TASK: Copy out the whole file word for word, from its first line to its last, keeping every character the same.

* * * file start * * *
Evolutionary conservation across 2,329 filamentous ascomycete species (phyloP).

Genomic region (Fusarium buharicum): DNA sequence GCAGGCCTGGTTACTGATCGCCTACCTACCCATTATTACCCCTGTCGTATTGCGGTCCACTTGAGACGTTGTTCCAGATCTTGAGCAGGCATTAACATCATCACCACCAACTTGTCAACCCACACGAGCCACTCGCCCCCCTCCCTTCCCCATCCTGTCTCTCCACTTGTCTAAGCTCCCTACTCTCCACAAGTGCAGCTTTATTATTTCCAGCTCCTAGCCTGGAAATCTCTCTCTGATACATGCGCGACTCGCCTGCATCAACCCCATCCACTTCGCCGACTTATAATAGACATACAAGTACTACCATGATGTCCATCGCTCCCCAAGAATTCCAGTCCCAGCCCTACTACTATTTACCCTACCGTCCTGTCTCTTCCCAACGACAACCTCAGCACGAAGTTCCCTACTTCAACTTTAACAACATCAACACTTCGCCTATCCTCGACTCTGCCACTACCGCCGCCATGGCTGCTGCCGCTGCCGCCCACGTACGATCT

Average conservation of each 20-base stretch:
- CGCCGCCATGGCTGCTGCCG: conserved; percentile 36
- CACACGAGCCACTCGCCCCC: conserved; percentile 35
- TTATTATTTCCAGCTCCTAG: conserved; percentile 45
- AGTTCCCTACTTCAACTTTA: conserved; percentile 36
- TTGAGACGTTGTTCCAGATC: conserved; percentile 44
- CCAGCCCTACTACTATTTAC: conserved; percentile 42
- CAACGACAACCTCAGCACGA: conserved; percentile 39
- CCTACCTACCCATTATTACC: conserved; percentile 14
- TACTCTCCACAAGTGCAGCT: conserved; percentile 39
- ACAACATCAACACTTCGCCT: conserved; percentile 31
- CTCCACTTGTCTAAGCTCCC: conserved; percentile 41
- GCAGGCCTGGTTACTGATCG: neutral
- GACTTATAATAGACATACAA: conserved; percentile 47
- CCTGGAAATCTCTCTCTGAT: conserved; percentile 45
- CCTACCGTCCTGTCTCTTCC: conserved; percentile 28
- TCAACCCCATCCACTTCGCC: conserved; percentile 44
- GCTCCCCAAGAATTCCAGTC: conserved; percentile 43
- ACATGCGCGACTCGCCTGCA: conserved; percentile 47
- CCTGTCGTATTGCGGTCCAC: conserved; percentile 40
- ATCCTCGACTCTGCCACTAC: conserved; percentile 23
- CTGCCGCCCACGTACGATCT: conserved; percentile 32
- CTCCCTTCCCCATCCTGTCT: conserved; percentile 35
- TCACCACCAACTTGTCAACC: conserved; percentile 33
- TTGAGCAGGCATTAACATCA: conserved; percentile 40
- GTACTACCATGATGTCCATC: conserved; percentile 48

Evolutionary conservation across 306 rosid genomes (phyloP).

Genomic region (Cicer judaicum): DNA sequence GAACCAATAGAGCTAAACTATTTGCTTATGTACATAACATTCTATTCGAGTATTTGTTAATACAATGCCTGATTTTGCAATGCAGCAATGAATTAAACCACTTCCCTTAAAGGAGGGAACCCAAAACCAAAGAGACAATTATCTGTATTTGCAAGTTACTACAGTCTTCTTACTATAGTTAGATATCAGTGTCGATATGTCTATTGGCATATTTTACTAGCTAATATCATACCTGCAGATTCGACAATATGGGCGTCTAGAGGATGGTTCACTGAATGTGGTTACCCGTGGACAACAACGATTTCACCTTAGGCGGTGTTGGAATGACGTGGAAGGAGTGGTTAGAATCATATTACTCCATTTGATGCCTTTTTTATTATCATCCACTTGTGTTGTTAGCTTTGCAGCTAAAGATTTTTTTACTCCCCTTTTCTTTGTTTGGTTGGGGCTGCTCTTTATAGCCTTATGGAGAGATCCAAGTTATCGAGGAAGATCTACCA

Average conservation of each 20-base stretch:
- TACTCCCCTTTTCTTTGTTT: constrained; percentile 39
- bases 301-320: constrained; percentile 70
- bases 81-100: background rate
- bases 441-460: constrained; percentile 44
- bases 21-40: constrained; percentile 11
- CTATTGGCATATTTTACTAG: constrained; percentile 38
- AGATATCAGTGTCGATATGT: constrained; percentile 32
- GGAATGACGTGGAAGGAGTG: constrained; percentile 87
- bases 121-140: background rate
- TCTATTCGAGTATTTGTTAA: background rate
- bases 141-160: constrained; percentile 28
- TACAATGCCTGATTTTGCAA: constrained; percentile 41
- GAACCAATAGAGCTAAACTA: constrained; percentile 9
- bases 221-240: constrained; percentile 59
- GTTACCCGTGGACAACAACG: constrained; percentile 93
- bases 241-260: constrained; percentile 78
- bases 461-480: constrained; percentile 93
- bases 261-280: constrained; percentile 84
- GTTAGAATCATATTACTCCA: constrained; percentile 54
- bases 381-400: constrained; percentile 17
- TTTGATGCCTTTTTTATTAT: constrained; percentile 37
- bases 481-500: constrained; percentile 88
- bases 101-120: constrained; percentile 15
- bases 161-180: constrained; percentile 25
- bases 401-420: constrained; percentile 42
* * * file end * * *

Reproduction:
Evolutionary conservation across 2,329 filamentous ascomycete species (phyloP).

Genomic region (Fusarium buharicum): DNA sequence GCAGGCCTGGTTACTGATCGCCTACCTACCCATTATTACCCCTGTCGTATTGCGGTCCACTTGAGACGTTGTTCCAGATCTTGAGCAGGCATTAACATCATCACCACCAACTTGTCAACCCACACGAGCCACTCGCCCCCCTCCCTTCCCCATCCTGTCTCTCCACTTGTCTAAGCTCCCTACTCTCCACAAGTGCAGCTTTATTATTTCCAGCTCCTAGCCTGGAAATCTCTCTCTGATACATGCGCGACTCGCCTGCATCAACCCCATCCACTTCGCCGACTTATAATAGACATACAAGTACTACCATGATGTCCATCGCTCCCCAAGAATTCCAGTCCCAGCCCTACTACTATTTACCCTACCGTCCTGTCTCTTCCCAACGACAACCTCAGCACGAAGTTCCCTACTTCAACTTTAACAACATCAACACTTCGCCTATCCTCGACTCTGCCACTACCGCCGCCATGGCTGCTGCCGCTGCCGCCCACGTACGATCT

Average conservation of each 20-base stretch:
- CGCCGCCATGGCTGCTGCCG: conserved; percentile 36
- CACACGAGCCACTCGCCCCC: conserved; percentile 35
- TTATTATTTCCAGCTCCTAG: conserved; percentile 45
- AGTTCCCTACTTCAACTTTA: conserved; percentile 36
- TTGAGACGTTGTTCCAGATC: conserved; percentile 44
- CCAGCCCTACTACTATTTAC: conserved; percentile 42
- CAACGACAACCTCAGCACGA: conserved; percentile 39
- CCTACCTACCCATTATTACC: conserved; percentile 14
- TACTCTCCACAAGTGCAGCT: conserved; percentile 39
- ACAACATCAACACTTCGCCT: conserved; percentile 31
- CTCCACTTGTCTAAGCTCCC: conserved; percentile 41
- GCAGGCCTGGTTACTGATCG: neutral
- GACTTATAATAGACATACAA: conserved; percentile 47
- CCTGGAAATCTCTCTCTGAT: conserved; percentile 45
- CCTACCGTCCTGTCTCTTCC: conserved; percentile 28
- TCAACCCCATCCACTTCGCC: conserved; percentile 44
- GCTCCCCAAGAATTCCAGTC: conserved; percentile 43
- ACATGCGCGACTCGCCTGCA: conserved; percentile 47
- CCTGTCGTATTGCGGTCCAC: conserved; percentile 40
- ATCCTCGACTCTGCCACTAC: conserved; percentile 23
- CTGCCGCCCACGTACGATCT: conserved; percentile 32
- CTCCCTTCCCCATCCTGTCT: conserved; percentile 35
- TCACCACCAACTTGTCAACC: conserved; percentile 33
- TTGAGCAGGCATTAACATCA: conserved; percentile 40
- GTACTACCATGATGTCCATC: conserved; percentile 48

Evolutionary conservation across 306 rosid genomes (phyloP).

Genomic region (Cicer judaicum): DNA sequence GAACCAATAGAGCTAAACTATTTGCTTATGTACATAACATTCTATTCGAGTATTTGTTAATACAATGCCTGATTTTGCAATGCAGCAATGAATTAAACCACTTCCCTTAAAGGAGGGAACCCAAAACCAAAGAGACAATTATCTGTATTTGCAAGTTACTACAGTCTTCTTACTATAGTTAGATATCAGTGTCGATATGTCTATTGGCATATTTTACTAGCTAATATCATACCTGCAGATTCGACAATATGGGCGTCTAGAGGATGGTTCACTGAATGTGGTTACCCGTGGACAACAACGATTTCACCTTAGGCGGTGTTGGAATGACGTGGAAGGAGTGGTTAGAATCATATTACTCCATTTGATGCCTTTTTTATTATCATCCACTTGTGTTGTTAGCTTTGCAGCTAAAGATTTTTTTACTCCCCTTTTCTTTGTTTGGTTGGGGCTGCTCTTTATAGCCTTATGGAGAGATCCAAGTTATCGAGGAAGATCTACCA

Average conservation of each 20-base stretch:
- TACTCCCCTTTTCTTTGTTT: constrained; percentile 39
- bases 301-320: constrained; percentile 70
- bases 81-100: background rate
- bases 441-460: constrained; percentile 44
- bases 21-40: constrained; percentile 11
- CTATTGGCATATTTTACTAG: constrained; percentile 38
- AGATATCAGTGTCGATATGT: constrained; percentile 32
- GGAATGACGTGGAAGGAGTG: constrained; percentile 87
- bases 121-140: background rate
- TCTATTCGAGTATTTGTTAA: background rate
- bases 141-160: constrained; percentile 28
- TACAATGCCTGATTTTGCAA: constrained; percentile 41
- GAACCAATAGAGCTAAACTA: constrained; percentile 9
- bases 221-240: constrained; percentile 59
- GTTACCCGTGGACAACAACG: constrained; percentile 93
- bases 241-260: constrained; percentile 78
- bases 461-480: constrained; percentile 93
- bases 261-280: constrained; percentile 84
- GTTAGAATCATATTACTCCA: constrained; percentile 54
- bases 381-400: constrained; percentile 17
- TTTGATGCCTTTTTTATTAT: constrained; percentile 37
- bases 481-500: constrained; percentile 88
- bases 101-120: constrained; percentile 15
- bases 161-180: constrained; percentile 25
- bases 401-420: constrained; percentile 42